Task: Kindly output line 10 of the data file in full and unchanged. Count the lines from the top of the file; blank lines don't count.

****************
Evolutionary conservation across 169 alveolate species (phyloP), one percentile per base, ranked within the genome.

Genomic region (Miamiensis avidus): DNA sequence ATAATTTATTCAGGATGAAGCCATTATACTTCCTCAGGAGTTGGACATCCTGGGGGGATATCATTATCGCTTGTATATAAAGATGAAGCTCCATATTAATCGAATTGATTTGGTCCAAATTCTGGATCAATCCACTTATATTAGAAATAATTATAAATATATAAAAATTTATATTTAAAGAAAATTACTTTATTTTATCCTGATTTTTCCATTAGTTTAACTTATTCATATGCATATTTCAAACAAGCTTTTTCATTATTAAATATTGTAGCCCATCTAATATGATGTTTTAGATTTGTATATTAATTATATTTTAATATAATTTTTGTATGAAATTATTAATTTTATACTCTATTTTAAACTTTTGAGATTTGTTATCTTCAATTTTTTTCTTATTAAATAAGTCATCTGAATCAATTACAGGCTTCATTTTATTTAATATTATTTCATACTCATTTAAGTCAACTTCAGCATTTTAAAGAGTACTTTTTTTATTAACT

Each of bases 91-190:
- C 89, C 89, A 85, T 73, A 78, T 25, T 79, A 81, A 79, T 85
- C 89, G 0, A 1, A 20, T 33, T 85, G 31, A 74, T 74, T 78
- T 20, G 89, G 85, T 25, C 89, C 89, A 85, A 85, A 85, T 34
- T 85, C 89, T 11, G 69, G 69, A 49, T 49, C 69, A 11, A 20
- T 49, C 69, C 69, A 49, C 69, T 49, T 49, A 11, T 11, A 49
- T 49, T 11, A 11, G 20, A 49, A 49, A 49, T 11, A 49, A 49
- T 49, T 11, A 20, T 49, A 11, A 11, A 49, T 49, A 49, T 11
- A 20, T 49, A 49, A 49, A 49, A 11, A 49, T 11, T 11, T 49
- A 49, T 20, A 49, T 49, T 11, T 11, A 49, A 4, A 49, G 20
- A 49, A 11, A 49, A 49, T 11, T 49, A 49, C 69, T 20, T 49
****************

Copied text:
- T 49, T 11, A 20, T 49, A 11, A 11, A 49, T 49, A 49, T 11